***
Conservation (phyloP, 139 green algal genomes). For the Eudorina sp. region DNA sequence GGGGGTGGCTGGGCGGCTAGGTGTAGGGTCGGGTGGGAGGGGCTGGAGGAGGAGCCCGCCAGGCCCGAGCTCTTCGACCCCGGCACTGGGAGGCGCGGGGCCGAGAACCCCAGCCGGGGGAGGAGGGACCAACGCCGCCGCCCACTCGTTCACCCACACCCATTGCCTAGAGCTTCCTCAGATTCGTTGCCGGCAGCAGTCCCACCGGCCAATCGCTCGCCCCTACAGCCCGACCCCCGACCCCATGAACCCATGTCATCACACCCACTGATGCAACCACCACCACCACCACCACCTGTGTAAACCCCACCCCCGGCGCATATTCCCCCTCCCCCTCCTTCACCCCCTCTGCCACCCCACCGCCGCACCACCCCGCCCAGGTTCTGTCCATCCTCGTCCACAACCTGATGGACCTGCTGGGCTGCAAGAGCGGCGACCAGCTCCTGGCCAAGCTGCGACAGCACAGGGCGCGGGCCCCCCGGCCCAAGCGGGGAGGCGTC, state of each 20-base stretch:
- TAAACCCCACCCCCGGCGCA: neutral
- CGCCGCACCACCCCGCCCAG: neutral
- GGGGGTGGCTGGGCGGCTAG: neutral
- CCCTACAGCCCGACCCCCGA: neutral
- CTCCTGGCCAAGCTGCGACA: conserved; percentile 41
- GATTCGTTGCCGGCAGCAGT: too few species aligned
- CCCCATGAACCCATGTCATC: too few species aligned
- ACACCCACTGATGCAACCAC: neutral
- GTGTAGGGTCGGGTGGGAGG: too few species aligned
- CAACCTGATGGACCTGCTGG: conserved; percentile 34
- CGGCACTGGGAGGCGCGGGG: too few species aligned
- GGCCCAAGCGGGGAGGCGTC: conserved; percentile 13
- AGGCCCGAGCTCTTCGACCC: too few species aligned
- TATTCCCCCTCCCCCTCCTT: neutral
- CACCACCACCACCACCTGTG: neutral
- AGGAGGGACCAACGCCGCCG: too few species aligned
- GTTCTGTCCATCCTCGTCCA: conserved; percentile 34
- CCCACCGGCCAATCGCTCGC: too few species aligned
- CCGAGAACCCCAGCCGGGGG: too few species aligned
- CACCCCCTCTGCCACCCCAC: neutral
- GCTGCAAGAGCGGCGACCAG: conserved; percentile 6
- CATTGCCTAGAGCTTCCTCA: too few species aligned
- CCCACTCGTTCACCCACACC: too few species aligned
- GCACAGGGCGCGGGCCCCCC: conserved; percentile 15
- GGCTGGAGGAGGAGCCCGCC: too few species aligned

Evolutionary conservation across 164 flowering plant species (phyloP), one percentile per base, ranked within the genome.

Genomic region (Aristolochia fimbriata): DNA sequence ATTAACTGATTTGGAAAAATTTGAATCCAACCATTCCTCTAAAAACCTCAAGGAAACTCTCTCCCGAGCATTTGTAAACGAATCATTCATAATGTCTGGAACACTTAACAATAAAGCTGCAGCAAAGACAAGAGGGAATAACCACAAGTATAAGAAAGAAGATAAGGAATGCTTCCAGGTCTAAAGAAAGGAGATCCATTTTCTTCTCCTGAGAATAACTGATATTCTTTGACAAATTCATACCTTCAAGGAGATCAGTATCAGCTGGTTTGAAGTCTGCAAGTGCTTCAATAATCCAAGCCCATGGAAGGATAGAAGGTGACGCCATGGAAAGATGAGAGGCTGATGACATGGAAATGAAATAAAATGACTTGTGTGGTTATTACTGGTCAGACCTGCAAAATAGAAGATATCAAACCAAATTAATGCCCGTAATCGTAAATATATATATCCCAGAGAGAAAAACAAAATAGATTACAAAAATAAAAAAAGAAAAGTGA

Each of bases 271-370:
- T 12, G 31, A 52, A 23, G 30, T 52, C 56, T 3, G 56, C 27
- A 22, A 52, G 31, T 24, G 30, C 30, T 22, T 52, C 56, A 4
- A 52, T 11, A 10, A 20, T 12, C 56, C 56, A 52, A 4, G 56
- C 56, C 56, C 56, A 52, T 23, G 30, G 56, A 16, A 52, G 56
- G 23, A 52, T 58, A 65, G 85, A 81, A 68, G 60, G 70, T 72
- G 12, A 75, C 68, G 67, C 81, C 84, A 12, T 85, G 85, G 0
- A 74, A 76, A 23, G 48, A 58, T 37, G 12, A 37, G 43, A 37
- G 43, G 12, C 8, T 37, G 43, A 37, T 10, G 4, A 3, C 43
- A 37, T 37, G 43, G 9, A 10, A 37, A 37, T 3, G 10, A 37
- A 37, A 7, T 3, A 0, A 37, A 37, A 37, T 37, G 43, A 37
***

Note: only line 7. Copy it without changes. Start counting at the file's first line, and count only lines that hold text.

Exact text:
- GATTCGTTGCCGGCAGCAGT: too few species aligned